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Whipped doctors

Posted October. 27, 2017 08:49,   

Updated October. 27, 2017 09:34


Among the hundreds of TV dramas produced over the last two decades, hardly has any drama featuring doctors failed to succeed in Korea. Such success was nicknamed as the invincibility of medical dramas. After the 2007 drama “Beyond the White Tower” creating a milestone in the genre, the 2013 drama “Good Doctor,” based on a story of an autistic doctor, was received so well that its scenario was sold to the United States. The popularity is similar in the United States, where medical dramas such as “Grey’s Anatomy” and “House” have been leading fandoms. The reason why medical dramas are so popular is probably due to the dramatic factors associated with the location where their story takes place: the hospital.

The story of attractive male and female characters agonizing to bring patients back to life is always appealing. In real life in Korea, however, after going through the heavy competition to go to medical school and years of training that precede, many resident doctors suffer from physical assaults by their professors in front of their patients. In March 2017, a number of resident doctors at the Department of Cosmetic Surgery at the Hanyang University Hospital walked away from their workplace after being beaten by a professor. But the recent assaults performed by a professor at Busan University Hospital, as revealed by the parliamentary inspection of the state, go way too far.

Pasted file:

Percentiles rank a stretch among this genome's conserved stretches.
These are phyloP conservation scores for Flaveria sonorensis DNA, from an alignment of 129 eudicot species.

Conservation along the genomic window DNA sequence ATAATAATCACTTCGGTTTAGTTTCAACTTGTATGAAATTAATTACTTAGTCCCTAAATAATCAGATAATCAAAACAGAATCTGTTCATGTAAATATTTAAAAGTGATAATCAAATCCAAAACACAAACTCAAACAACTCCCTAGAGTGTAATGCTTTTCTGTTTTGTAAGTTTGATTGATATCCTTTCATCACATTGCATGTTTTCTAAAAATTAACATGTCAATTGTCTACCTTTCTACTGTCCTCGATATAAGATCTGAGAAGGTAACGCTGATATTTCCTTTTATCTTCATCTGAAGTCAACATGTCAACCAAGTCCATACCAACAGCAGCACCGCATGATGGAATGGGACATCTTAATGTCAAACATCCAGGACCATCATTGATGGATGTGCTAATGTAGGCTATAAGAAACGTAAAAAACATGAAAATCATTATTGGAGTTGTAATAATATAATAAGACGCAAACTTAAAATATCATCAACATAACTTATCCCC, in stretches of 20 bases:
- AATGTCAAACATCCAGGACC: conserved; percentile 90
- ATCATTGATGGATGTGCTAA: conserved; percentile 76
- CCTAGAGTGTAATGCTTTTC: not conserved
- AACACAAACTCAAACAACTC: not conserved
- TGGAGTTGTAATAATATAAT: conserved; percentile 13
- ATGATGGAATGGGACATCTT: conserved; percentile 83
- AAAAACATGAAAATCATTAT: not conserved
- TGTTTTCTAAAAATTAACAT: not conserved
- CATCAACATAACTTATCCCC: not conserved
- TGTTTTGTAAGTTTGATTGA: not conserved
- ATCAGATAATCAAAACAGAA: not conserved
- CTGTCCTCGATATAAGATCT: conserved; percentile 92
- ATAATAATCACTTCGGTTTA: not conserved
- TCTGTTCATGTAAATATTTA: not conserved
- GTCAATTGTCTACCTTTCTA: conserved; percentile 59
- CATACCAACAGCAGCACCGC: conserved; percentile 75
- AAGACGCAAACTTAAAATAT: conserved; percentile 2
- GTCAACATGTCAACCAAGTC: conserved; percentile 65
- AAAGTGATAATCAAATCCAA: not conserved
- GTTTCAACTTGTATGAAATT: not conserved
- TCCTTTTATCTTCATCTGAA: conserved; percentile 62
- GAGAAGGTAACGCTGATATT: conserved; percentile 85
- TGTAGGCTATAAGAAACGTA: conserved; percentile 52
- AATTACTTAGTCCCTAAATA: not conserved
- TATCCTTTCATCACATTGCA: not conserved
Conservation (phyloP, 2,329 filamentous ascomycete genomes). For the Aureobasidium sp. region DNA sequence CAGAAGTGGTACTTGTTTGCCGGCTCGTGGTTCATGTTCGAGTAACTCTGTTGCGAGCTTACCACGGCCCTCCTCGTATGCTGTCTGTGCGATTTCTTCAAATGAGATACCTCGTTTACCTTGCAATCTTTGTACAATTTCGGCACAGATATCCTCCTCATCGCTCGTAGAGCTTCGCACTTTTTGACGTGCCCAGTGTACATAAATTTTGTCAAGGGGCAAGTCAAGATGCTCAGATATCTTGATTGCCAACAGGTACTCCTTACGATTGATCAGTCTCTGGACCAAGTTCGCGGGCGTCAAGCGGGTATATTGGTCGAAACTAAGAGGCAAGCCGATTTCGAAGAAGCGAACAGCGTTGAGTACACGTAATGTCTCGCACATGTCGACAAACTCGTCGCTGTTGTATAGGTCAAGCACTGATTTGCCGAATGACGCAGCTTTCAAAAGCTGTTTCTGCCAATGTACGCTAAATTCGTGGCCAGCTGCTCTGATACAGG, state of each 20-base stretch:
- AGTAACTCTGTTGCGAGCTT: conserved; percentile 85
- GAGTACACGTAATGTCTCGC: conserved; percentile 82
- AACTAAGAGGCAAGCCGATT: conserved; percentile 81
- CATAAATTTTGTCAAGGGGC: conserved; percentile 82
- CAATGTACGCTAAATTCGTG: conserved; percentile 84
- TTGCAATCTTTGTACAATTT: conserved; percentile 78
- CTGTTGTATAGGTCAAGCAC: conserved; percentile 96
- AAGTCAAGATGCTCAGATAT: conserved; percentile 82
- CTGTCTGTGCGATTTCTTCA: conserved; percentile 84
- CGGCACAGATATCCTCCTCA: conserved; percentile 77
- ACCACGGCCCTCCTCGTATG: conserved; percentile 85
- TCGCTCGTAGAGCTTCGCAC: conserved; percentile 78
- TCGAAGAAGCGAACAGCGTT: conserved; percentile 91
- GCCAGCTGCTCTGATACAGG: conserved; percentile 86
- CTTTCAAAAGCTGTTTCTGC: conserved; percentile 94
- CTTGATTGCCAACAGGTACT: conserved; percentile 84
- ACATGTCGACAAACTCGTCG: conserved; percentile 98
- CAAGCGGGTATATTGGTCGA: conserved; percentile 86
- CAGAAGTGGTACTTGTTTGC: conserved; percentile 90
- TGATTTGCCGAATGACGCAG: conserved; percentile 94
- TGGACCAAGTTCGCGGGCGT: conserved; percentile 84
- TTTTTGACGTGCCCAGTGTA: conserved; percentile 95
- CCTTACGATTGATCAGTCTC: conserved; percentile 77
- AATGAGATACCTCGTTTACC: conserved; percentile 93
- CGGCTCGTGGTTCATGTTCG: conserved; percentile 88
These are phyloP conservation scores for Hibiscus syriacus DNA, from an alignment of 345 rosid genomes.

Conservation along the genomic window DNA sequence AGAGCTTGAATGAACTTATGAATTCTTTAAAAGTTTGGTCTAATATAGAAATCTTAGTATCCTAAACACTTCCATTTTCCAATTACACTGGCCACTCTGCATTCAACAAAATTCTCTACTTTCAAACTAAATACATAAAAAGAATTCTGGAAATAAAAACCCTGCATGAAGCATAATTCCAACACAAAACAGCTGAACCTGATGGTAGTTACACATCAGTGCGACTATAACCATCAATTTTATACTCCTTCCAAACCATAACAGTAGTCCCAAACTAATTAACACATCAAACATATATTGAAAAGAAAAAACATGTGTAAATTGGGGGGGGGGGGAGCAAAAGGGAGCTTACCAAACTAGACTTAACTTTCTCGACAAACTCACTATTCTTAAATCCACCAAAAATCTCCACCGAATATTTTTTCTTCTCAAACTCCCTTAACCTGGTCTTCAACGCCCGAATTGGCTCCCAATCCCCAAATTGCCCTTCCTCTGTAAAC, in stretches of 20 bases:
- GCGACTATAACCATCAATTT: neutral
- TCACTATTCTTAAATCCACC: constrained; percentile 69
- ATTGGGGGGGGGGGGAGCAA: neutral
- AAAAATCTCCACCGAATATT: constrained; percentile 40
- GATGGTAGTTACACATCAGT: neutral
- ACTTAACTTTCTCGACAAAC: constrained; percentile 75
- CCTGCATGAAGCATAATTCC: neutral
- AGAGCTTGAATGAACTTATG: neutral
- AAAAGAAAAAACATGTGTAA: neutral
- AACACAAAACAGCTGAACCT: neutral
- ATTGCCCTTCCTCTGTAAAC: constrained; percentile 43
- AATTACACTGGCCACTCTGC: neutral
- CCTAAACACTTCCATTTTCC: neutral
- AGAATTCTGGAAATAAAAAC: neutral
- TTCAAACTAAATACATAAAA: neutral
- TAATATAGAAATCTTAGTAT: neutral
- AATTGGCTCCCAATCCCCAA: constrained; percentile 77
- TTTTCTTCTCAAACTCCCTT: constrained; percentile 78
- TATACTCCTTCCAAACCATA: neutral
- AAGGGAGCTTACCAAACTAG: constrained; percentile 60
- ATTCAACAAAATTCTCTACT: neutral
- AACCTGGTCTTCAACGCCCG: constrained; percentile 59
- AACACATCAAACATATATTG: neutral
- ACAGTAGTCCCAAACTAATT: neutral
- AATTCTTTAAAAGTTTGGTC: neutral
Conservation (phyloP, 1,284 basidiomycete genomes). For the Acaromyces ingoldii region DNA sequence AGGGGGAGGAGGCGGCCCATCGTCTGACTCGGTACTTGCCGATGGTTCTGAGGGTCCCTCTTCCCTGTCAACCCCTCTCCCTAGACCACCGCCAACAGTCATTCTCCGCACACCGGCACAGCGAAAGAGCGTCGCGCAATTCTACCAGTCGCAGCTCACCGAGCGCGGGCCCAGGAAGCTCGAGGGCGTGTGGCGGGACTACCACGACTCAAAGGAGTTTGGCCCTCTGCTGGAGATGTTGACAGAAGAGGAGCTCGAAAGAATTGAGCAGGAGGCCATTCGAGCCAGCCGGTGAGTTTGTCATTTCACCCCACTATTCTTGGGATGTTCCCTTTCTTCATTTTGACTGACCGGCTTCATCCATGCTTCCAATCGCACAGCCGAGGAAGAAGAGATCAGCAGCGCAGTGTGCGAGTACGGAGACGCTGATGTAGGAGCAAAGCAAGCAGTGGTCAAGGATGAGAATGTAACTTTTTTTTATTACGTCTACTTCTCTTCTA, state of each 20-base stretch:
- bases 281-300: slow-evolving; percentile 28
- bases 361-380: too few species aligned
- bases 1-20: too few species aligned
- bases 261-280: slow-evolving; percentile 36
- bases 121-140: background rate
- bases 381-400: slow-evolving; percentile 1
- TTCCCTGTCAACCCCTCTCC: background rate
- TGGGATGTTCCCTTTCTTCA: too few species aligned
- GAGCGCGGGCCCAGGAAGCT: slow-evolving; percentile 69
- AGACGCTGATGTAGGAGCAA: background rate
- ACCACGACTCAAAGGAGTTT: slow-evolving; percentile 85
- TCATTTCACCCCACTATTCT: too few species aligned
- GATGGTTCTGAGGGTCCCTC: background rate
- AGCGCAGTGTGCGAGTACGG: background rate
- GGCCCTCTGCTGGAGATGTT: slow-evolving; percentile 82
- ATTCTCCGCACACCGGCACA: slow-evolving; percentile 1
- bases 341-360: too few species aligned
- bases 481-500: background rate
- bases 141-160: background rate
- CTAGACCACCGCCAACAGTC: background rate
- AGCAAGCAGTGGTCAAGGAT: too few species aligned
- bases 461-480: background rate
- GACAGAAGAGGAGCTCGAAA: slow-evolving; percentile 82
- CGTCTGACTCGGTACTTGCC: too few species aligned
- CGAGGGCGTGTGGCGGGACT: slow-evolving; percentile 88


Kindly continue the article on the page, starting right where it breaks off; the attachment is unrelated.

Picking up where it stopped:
The professor in question used his fists, baseballs, surgery instruments and dummies to attack 11 resident doctors. The assault took place not only in surgery rooms, but also at restaurants and on the streets. “All the blame was taken on the resident doctors when the patient’s situation deteriorated. They were also hit when work was not performed properly. The violence was so preval‎ent that the reasons for the attacks are unclear,” said Jeong Jae-beom, the labor union leader at the Busan University Hospital. Resident doctors did not dare to protest, even if their eardrums were ruptured, or if they were suffering from bruises, because professors were in dominant positions that could influence their future.

The reason why the surgery department still remains violent is apparently due to the high level of anxiety that precedes emergency surgery, the hierarchical culture and apprentice-style training. What is even more serious is that the doctors who wield the violence are not even aware of the gravity of the issue, as they have become so accustomed to this culture ever since they were trained. Such repulsive behavior adds gravity to a situation where the number of surgeons is severely lacking. Who would opt to become a surgeon if one had to go through such a savage training? It is deplorable to witness such barbaric behavior in an elite profession admired by many.